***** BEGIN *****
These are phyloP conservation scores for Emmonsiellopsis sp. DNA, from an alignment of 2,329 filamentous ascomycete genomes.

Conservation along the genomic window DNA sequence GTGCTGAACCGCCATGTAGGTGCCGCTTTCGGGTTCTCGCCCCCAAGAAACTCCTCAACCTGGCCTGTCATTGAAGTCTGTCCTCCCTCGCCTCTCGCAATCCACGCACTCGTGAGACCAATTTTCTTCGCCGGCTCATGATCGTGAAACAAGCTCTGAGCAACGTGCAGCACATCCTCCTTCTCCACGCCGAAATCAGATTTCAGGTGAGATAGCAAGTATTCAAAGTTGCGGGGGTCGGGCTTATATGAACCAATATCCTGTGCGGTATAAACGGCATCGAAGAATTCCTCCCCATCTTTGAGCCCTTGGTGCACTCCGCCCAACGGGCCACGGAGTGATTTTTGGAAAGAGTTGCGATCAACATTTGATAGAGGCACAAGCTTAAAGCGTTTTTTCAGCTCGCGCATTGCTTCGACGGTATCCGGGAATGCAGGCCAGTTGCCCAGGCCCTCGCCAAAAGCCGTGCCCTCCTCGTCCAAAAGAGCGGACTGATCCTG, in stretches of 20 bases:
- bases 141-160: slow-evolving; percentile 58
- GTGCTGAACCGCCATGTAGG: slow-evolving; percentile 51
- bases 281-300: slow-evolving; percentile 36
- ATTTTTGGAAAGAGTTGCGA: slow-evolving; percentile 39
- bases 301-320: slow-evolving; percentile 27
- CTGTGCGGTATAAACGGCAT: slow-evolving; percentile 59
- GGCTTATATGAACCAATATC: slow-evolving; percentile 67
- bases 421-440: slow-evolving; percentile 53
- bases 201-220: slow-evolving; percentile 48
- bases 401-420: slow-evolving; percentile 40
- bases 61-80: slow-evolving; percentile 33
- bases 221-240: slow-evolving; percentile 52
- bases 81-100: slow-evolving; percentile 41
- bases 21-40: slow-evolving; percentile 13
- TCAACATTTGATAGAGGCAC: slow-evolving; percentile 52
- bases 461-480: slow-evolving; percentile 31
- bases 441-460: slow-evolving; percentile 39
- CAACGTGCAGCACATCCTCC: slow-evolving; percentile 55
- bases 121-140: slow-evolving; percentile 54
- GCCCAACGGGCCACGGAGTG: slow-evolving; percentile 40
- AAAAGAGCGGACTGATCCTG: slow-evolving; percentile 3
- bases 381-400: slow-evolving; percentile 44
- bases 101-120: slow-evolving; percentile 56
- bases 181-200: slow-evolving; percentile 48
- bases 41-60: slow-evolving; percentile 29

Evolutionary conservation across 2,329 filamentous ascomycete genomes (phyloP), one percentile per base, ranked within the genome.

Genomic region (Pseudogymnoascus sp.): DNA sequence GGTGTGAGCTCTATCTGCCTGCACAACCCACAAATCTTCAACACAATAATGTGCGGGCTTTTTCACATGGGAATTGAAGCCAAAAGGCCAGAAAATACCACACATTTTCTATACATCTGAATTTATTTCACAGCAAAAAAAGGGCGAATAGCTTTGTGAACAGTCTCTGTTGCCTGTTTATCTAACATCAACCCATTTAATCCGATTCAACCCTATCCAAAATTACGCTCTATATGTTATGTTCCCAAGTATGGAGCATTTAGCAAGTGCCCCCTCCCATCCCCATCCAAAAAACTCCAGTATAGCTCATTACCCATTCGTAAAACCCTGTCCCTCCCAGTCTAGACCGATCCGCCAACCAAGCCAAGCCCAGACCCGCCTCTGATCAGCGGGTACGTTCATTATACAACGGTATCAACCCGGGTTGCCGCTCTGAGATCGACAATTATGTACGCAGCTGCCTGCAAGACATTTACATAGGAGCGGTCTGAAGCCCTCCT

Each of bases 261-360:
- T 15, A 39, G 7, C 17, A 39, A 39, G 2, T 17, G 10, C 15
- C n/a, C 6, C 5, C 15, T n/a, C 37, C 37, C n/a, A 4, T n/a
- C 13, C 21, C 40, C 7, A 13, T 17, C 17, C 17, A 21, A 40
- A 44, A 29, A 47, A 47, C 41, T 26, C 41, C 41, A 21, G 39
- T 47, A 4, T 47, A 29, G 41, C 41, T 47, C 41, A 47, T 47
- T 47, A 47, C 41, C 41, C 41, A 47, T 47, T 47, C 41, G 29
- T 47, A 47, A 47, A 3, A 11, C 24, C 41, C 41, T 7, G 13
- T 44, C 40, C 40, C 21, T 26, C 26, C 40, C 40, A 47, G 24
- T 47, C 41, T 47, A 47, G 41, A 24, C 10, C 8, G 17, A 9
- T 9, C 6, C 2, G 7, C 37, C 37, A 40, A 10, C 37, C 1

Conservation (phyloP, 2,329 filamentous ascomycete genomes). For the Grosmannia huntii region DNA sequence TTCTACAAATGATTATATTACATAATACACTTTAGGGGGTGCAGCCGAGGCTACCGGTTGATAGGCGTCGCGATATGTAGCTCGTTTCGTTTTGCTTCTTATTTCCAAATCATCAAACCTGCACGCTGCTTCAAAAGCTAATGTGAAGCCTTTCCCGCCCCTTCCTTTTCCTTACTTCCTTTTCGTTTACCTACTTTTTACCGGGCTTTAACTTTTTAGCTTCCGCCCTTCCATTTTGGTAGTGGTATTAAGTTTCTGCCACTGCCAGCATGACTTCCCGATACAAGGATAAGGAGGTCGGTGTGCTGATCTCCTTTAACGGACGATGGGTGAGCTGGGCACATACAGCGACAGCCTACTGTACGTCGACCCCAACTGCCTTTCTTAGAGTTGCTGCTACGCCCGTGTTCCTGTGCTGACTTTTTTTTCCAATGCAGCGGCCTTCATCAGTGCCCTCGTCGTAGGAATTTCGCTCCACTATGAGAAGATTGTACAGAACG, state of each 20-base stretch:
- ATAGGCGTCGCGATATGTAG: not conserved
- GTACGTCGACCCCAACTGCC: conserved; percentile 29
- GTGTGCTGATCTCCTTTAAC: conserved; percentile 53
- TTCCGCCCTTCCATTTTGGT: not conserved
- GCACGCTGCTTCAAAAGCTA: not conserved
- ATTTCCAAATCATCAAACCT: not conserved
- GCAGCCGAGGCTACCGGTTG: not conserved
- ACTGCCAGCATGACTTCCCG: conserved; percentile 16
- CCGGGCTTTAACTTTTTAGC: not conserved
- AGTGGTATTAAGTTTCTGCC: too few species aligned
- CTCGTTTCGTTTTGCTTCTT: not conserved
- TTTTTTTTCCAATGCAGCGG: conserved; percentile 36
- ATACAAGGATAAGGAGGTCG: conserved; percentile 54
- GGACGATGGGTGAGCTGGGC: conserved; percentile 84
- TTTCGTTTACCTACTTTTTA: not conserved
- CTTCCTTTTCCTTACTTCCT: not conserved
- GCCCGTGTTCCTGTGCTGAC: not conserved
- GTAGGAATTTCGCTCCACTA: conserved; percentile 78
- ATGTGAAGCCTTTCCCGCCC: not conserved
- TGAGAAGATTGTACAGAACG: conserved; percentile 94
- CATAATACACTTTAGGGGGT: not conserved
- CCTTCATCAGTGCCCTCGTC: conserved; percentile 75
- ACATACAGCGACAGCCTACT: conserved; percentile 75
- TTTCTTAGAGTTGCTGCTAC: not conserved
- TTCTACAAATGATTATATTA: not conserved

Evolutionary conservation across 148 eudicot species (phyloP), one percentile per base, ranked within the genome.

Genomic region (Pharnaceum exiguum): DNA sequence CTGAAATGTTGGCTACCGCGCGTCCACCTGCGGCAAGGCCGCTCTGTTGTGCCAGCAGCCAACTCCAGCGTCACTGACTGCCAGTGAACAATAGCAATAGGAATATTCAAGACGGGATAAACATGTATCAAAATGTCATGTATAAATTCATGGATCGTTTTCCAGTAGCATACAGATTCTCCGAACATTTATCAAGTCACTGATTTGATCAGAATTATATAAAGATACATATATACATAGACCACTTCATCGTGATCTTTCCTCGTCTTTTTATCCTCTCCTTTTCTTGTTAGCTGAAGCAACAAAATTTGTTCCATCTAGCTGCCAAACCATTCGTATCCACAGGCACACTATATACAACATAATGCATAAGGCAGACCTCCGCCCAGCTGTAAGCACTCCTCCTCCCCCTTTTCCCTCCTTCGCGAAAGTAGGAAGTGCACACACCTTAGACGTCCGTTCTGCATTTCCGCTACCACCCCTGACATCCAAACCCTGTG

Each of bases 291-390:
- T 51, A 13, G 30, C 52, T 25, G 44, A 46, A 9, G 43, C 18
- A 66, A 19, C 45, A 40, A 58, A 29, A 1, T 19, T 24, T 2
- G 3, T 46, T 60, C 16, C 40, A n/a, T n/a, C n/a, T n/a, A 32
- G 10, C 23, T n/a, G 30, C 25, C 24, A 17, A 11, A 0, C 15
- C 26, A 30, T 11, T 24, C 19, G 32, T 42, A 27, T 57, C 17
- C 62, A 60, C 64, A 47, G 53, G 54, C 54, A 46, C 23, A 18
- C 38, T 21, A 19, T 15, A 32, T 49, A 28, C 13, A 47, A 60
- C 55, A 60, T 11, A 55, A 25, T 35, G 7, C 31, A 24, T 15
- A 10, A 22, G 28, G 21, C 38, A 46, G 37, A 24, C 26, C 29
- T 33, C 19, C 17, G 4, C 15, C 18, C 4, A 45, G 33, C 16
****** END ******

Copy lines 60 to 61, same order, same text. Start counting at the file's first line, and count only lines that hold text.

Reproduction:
- ATGTGAAGCCTTTCCCGCCC: not conserved
- TGAGAAGATTGTACAGAACG: conserved; percentile 94